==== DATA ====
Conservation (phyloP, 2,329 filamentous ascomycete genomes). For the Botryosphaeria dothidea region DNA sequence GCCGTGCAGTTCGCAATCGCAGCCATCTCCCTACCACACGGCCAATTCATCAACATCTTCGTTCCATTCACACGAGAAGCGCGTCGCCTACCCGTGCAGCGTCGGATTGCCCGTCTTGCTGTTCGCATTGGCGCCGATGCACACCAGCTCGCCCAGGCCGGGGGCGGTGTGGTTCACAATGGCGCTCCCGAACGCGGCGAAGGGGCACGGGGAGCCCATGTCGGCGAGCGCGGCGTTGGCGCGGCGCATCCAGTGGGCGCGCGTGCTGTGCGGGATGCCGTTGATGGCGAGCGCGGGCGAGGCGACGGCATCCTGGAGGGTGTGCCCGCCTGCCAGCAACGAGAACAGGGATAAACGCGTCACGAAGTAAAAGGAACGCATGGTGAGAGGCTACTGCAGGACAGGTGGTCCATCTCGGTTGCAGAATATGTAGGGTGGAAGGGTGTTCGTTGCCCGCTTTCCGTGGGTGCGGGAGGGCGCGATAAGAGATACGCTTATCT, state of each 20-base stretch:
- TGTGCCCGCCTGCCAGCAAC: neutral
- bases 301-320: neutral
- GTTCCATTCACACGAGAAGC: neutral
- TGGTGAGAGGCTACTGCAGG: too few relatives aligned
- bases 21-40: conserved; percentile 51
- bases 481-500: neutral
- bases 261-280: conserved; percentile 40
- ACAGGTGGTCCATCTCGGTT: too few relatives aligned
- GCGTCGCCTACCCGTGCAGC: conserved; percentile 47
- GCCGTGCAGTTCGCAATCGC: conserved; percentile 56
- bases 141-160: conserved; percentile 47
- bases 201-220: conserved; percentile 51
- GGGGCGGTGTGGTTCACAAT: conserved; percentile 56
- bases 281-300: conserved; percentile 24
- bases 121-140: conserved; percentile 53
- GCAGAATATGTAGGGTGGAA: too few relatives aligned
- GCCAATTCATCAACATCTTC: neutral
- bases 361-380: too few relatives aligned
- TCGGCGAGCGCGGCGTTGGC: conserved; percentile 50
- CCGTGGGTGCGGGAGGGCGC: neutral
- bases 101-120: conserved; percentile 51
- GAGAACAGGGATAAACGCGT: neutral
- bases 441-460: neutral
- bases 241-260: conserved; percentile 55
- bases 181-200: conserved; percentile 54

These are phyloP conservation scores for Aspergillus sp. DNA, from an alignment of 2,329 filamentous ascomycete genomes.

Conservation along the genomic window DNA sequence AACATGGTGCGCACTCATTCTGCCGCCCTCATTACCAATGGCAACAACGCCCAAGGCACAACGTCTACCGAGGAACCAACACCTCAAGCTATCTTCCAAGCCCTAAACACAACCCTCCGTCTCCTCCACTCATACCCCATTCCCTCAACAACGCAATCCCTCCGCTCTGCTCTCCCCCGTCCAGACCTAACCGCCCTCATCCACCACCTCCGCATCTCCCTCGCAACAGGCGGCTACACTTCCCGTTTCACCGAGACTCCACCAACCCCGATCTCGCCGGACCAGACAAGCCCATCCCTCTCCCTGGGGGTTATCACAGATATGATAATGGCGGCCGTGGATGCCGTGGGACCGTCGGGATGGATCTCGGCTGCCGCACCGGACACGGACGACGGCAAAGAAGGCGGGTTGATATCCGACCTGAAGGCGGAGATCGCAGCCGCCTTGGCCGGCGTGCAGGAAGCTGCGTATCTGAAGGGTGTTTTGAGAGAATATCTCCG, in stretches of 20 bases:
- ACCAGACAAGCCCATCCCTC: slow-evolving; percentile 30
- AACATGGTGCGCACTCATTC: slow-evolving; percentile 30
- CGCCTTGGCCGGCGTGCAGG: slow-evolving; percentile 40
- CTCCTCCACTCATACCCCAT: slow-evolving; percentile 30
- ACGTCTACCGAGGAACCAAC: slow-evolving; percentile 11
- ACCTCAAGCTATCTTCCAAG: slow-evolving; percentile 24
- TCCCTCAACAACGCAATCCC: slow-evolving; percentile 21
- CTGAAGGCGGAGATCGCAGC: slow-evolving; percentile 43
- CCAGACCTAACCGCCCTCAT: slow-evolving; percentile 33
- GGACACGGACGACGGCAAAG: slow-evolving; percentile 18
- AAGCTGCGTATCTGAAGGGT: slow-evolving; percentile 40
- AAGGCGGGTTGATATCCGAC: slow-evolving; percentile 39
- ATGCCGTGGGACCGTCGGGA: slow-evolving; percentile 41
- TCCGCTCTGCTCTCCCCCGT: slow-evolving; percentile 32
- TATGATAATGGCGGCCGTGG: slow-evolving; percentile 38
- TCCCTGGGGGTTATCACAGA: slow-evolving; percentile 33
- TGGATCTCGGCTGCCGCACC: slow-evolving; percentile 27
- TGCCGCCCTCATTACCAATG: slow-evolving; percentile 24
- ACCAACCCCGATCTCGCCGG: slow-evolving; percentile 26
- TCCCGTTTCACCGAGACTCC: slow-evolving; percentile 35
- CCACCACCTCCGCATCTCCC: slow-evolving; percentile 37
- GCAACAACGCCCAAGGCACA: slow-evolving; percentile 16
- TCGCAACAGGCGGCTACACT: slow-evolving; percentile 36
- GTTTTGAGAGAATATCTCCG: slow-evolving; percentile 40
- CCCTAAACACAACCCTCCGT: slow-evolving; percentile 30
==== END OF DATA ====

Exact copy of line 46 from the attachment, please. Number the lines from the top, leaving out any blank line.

- TGCCGCCCTCATTACCAATG: slow-evolving; percentile 24